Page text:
Anonymous said...

If my Bride had a gun of any kind (including a water gun) on her, every one around would be in grave danger. LOL I know it is no laughing matter but if you don't know how to keep from have your gun taken away from you are in even more trouble. If she pulled out a gun the only danger a crook would have would be to laugh to death. How ever the bear spray she carries is a whole different story. We had a very aggressive dog show up from nowhere once while boondocking and as it charged my Bride she used the bear spray (shot from the hip holster no less) and the beast suddenly decided to leave after a few minutes of digging his face in the dirt. I do have a 12 ga in the RV, pump action, and she knows how to use it. But knowing how and doing are two different things. Could you shoot an human person? Some people can't..

Anonymous said...

Good advice and comments here all around. This reminds me of my ex-mother-in-law who was "afraid" to visit us when we lived on a rural acreage yet she lived in an area of a city that had the highest crime zone in the state! Perception can be your reality if allowed.

Johnny said...

Very good advice doctor. I am a serious advocate of safety first and have almost forty years experience in doing so as a Chief of Police, Security Specialist and 'agent'. As any 'experienced' person knows, we all need training and education in action & law. It is a terrible thing to take another person's life...a terrible thing, no matter how justified. But when there is no lawful alternative...

And like the man said, the predator is looking for an easy target, anywhere he or she can, especially during these desperate times.

If you follow the law and train yourself into using it as a "second nature". Then you will always be ready to handle the responsibilities of boon docking comfortably by not becoming an obvious target.

Other than that, my need for those 'solo flights' are needed for somewhat professional means besides spiritual, etc.

I always thank those elements of society meaning me or mine ill-will, for the great training opportunities!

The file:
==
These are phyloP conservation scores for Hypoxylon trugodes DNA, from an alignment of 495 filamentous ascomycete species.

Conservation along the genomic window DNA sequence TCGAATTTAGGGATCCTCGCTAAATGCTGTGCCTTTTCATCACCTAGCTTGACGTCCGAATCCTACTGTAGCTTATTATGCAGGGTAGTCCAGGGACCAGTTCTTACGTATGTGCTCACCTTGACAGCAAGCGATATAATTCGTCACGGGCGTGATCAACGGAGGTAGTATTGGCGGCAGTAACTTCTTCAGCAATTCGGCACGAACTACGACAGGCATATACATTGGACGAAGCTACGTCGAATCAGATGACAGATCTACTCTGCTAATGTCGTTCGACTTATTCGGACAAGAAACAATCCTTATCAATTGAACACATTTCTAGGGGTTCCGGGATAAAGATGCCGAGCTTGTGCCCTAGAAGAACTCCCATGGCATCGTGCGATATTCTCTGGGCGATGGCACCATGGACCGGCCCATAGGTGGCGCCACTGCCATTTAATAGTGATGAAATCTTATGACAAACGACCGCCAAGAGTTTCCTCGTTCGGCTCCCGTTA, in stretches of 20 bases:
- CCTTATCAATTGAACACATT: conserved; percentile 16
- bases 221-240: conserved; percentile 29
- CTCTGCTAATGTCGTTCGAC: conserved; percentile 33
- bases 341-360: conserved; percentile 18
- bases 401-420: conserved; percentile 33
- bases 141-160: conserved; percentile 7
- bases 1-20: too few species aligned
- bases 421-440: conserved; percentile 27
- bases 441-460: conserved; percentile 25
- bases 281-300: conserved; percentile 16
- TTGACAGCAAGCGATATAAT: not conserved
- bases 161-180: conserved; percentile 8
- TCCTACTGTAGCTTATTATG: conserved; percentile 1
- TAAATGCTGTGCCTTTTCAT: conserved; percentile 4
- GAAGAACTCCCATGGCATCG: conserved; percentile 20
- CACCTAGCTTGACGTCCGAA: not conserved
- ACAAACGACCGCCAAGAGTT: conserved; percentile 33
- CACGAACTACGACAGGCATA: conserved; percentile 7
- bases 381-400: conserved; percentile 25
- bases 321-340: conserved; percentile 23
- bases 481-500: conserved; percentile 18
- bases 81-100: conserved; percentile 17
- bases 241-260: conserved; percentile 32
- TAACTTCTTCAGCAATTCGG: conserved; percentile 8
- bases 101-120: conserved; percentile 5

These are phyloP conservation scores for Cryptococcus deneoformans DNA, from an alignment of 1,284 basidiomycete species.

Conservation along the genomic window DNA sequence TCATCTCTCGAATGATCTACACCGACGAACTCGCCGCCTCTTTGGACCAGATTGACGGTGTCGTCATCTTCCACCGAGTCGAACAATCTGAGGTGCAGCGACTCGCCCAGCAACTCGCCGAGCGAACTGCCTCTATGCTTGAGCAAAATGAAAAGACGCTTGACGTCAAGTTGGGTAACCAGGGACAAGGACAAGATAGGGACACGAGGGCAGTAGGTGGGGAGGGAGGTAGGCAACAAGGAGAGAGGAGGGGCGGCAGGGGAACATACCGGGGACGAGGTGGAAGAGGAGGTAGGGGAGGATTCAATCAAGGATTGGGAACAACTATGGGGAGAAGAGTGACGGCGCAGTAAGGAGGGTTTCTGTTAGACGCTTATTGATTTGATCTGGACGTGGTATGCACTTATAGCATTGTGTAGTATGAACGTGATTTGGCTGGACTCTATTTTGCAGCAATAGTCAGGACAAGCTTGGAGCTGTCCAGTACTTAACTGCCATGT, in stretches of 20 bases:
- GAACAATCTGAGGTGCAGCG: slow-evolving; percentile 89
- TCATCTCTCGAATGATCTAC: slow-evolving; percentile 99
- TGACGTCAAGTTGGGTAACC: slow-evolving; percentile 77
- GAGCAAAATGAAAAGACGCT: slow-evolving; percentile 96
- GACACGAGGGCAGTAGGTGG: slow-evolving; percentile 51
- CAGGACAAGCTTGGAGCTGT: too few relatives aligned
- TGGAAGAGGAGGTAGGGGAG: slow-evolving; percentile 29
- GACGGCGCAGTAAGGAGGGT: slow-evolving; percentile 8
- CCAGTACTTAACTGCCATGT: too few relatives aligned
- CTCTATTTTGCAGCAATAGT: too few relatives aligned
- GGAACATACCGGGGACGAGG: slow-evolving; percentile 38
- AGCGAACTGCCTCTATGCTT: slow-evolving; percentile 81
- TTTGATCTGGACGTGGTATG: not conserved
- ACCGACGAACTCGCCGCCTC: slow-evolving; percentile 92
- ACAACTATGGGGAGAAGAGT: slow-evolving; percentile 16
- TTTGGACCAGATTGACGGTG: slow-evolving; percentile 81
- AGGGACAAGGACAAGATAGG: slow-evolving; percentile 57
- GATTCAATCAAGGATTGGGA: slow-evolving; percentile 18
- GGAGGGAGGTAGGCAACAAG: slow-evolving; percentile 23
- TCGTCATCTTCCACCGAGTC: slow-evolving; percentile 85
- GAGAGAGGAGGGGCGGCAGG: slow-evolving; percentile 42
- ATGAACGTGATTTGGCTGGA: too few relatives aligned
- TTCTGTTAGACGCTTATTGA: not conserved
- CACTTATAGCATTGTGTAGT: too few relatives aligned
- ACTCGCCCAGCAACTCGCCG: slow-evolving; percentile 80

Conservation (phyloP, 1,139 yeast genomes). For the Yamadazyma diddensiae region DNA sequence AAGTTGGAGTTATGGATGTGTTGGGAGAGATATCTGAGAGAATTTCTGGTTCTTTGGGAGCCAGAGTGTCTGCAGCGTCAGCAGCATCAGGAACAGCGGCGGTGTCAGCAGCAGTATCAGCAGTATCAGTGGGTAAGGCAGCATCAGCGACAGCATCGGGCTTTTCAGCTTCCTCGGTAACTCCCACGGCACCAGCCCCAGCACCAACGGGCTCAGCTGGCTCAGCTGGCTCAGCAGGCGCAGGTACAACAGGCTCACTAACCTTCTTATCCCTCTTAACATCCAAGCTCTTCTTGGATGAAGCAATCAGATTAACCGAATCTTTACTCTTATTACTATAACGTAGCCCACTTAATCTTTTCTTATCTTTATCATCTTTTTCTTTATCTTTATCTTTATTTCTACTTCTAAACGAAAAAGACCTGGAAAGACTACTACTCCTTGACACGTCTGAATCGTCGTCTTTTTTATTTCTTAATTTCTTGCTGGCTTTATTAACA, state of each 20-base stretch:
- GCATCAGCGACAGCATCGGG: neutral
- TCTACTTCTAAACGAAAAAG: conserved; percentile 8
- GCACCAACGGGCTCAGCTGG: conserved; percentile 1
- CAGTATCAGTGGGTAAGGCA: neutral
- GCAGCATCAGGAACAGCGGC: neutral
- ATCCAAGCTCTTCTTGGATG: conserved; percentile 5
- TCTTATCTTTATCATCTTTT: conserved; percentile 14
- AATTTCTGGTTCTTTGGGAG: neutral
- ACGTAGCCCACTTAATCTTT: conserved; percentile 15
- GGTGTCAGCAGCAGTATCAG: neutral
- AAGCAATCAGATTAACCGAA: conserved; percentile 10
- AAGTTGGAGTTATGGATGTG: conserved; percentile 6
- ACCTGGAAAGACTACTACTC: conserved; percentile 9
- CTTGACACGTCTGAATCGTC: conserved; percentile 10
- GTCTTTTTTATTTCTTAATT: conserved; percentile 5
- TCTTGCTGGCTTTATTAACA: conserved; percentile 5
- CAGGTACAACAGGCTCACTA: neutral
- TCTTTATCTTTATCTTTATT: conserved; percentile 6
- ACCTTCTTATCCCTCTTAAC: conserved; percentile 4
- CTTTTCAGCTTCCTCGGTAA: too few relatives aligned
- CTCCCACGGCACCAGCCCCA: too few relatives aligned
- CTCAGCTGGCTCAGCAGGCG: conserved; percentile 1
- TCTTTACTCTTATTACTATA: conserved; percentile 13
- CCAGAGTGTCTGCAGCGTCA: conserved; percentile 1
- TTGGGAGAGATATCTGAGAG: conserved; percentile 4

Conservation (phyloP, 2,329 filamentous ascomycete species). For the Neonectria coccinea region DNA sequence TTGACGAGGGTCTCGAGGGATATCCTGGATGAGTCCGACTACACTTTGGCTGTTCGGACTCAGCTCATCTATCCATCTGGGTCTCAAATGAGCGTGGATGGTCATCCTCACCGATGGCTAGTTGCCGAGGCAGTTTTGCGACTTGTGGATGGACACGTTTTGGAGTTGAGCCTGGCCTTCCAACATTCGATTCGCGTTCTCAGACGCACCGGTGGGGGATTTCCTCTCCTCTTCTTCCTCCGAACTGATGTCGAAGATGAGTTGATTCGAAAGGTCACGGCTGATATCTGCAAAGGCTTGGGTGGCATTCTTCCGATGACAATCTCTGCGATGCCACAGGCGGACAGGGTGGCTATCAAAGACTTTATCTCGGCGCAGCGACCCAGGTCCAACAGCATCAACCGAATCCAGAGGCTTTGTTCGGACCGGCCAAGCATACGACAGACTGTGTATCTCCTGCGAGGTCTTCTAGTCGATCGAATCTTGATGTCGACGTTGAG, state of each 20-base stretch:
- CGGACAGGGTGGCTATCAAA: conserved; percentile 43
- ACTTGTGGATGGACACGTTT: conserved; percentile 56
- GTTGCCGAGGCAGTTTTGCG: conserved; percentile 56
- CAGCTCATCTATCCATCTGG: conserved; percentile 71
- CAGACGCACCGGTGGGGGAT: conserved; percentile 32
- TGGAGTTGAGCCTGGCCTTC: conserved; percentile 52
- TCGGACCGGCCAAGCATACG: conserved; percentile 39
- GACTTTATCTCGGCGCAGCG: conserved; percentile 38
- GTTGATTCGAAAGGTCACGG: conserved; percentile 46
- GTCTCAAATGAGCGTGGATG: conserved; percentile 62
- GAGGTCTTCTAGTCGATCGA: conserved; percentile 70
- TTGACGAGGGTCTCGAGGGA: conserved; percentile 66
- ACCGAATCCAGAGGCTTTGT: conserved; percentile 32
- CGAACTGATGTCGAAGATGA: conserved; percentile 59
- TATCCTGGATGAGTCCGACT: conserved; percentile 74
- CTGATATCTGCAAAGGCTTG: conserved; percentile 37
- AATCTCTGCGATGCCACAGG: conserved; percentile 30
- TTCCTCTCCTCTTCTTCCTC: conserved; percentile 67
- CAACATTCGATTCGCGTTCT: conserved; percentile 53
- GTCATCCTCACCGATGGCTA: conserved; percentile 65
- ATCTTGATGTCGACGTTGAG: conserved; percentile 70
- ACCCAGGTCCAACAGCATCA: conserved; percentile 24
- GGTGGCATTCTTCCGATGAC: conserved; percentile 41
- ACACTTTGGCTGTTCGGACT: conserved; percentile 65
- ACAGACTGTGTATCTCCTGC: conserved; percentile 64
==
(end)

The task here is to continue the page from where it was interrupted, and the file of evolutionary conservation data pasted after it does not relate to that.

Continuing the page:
...and those rare times you can actually turn a bad situation into something beneficial for all parties involved! lolol

Bob said...

My wife and I are new "almost full timers". Last year when we were preparing for our change in lifestyle, I seriously thought about personal protection. I am not a gun person, but neither am I anti-gun. While I feel sorry for those who live in fear to the degree they have to have a gun at the ready all the time, I am aware that this is still a dangerous world and any reasonable person needs to pay some attention to personal safety.

I love the wilderness and what I fear most there is the possible results of my own stupidity. I try to be constantly aware that I am intruding in the living space of other creatures.

When not in the wilderness, my chief concern are the crazies within my own species and there are a lot of them. RVers do not just encounter other RVers. There are non-RVers who see the RV and its occupants as a juicy target.

I seriously investigated the pros and cons of owning and carrying a gun. Here's where I came down:

Legally carrying a gun is an investment of about $1,000 and a lot of time. Shocked? Consider gun, ammunition, carry permits for two (multiple states), and safety training for two. Surveying the gun laws of several states convinced me that I could not drive any distance across state lines without violating someone's law, regulation, or prohibition.

I decided that 51 different sets of laws, overzealous cops, criminal-justice systems that don't work very well, and a host of lawyers anxious to take my money to prosecute me and defend me in case of a Catch-22 violation that is sure to happen is a greater risk to time and treasure than a mugger or a bear.

I opted for two cans of wasp spray -- one in my 5th wheel and one in my truck. Wasp spray because it shoots a stream to a range of 25 feet rather than a fog which is easily dispersed by the wind and is only effective at short ranges.

Like my fire extinguishers, I hope I never have to use them but I feel a little safer having them nearby. Safety lies somewhere between paranoia and carelessness.

Bob said...

First time I have heard about staking mining claims for the purpose of camping. Somebody tell me more about that.